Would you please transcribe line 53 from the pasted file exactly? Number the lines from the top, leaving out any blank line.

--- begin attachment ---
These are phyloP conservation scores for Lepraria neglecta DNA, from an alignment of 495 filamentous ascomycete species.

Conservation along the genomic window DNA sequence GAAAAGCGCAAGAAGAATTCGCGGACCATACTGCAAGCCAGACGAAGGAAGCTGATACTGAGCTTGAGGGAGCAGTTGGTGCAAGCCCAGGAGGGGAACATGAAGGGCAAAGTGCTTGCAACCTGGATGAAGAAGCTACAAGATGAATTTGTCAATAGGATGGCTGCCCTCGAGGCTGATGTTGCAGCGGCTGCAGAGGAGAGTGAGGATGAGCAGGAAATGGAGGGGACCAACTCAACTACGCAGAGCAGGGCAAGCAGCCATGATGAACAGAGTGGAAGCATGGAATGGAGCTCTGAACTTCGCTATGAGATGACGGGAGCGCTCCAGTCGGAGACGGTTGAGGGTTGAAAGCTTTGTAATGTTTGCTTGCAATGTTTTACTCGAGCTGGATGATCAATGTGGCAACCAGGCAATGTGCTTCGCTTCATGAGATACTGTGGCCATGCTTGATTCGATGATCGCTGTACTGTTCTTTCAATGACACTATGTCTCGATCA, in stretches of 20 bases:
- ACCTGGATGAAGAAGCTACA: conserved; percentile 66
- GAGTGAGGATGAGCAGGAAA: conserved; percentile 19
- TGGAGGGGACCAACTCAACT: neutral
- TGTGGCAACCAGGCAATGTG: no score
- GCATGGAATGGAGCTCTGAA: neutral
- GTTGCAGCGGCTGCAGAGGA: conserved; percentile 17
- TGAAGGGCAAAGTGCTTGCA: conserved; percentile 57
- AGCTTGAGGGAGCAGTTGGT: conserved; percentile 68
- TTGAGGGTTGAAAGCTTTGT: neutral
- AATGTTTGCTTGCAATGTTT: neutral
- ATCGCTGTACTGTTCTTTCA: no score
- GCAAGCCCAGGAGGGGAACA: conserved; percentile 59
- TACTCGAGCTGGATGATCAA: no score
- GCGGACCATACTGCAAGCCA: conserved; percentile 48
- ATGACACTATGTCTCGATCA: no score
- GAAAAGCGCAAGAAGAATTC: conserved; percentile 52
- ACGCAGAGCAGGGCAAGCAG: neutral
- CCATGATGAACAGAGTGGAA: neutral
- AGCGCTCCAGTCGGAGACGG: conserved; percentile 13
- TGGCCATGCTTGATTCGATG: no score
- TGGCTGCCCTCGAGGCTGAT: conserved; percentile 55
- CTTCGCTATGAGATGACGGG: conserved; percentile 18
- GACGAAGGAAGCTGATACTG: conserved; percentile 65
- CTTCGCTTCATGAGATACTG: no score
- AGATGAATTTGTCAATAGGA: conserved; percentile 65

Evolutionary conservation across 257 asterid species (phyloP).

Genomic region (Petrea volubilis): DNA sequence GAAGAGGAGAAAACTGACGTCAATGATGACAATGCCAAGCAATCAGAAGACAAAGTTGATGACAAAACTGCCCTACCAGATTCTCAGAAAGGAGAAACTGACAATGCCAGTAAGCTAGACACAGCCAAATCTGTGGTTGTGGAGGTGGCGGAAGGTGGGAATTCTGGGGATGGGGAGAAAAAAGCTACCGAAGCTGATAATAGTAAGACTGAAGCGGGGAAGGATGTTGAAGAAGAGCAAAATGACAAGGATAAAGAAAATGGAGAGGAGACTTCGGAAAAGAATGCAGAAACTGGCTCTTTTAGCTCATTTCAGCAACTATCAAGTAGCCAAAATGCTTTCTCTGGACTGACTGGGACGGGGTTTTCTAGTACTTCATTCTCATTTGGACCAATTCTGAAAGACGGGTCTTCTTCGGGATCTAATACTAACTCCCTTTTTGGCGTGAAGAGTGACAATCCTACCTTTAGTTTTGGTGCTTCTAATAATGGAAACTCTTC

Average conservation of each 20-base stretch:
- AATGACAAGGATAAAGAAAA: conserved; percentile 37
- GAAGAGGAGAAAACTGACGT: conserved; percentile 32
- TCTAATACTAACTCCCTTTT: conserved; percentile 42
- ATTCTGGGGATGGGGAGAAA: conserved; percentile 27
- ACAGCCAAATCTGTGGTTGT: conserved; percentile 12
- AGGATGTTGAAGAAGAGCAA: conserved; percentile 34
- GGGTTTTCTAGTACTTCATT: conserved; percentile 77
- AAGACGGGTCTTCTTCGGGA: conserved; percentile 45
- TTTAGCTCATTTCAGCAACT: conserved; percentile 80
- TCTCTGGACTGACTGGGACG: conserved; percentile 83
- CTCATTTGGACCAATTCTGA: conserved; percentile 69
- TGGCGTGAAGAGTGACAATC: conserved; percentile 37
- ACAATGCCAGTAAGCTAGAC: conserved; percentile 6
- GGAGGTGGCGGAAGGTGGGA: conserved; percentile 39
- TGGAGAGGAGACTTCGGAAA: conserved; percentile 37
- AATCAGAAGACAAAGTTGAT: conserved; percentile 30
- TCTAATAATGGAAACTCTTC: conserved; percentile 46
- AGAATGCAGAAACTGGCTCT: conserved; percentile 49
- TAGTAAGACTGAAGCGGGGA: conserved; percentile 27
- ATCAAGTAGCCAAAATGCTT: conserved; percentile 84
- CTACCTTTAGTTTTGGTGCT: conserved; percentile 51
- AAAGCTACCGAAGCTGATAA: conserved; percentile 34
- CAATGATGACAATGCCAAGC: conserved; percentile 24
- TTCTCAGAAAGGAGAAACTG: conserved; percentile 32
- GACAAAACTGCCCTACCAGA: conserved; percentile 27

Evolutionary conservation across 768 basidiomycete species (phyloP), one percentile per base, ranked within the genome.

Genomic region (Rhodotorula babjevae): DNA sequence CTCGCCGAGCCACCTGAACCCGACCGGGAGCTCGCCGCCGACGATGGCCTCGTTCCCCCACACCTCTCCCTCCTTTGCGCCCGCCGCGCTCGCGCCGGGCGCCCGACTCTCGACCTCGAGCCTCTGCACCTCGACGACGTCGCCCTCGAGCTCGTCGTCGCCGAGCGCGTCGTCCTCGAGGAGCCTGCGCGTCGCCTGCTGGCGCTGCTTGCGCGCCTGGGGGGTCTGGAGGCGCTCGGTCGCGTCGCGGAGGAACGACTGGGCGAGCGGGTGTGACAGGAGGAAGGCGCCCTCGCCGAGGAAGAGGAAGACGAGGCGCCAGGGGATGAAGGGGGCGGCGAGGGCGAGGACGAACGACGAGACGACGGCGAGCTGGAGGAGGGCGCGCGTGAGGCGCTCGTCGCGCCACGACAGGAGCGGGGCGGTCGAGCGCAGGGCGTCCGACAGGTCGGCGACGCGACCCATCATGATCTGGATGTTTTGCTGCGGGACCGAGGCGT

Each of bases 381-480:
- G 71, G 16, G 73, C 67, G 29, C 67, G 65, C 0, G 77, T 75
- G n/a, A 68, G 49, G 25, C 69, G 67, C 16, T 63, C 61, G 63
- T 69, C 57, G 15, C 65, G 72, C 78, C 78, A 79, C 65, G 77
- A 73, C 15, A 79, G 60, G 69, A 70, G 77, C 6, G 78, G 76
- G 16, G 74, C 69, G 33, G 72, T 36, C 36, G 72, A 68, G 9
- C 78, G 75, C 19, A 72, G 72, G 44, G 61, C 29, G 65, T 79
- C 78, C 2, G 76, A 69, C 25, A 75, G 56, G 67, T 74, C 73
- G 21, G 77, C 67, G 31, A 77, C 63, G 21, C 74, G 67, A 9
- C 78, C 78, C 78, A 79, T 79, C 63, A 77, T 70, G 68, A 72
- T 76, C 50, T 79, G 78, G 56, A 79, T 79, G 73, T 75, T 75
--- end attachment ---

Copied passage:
- CAATGATGACAATGCCAAGC: conserved; percentile 24